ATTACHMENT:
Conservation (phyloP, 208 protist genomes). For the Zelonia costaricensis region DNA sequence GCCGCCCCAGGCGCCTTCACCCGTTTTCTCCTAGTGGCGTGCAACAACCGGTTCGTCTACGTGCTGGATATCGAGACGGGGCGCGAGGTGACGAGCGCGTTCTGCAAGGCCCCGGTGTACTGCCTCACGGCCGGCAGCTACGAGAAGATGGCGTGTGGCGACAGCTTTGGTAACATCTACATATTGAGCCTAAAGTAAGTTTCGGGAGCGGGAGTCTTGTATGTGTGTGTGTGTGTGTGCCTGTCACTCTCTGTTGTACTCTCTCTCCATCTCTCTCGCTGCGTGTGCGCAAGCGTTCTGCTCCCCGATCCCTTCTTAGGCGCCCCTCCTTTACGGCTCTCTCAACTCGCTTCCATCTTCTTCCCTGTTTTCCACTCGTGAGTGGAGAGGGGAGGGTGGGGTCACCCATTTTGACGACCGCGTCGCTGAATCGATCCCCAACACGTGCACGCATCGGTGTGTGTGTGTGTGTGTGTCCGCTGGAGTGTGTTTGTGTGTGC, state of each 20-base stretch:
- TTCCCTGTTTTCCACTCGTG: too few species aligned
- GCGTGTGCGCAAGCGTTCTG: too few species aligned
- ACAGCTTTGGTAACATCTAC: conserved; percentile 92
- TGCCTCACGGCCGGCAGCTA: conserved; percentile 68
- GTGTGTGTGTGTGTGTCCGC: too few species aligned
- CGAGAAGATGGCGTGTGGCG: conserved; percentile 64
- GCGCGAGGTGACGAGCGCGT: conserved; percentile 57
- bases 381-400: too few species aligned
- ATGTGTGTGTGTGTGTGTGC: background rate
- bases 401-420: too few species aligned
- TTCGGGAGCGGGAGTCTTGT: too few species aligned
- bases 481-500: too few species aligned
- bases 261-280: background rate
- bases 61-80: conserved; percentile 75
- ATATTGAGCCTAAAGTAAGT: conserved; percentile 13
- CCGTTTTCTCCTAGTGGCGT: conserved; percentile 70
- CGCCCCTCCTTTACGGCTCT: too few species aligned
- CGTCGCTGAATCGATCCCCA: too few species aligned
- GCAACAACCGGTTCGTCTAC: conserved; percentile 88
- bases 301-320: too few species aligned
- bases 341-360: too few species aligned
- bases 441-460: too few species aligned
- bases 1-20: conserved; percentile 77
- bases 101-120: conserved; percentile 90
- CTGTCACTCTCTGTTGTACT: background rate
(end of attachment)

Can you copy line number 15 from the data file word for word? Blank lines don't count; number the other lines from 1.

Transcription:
- bases 61-80: conserved; percentile 75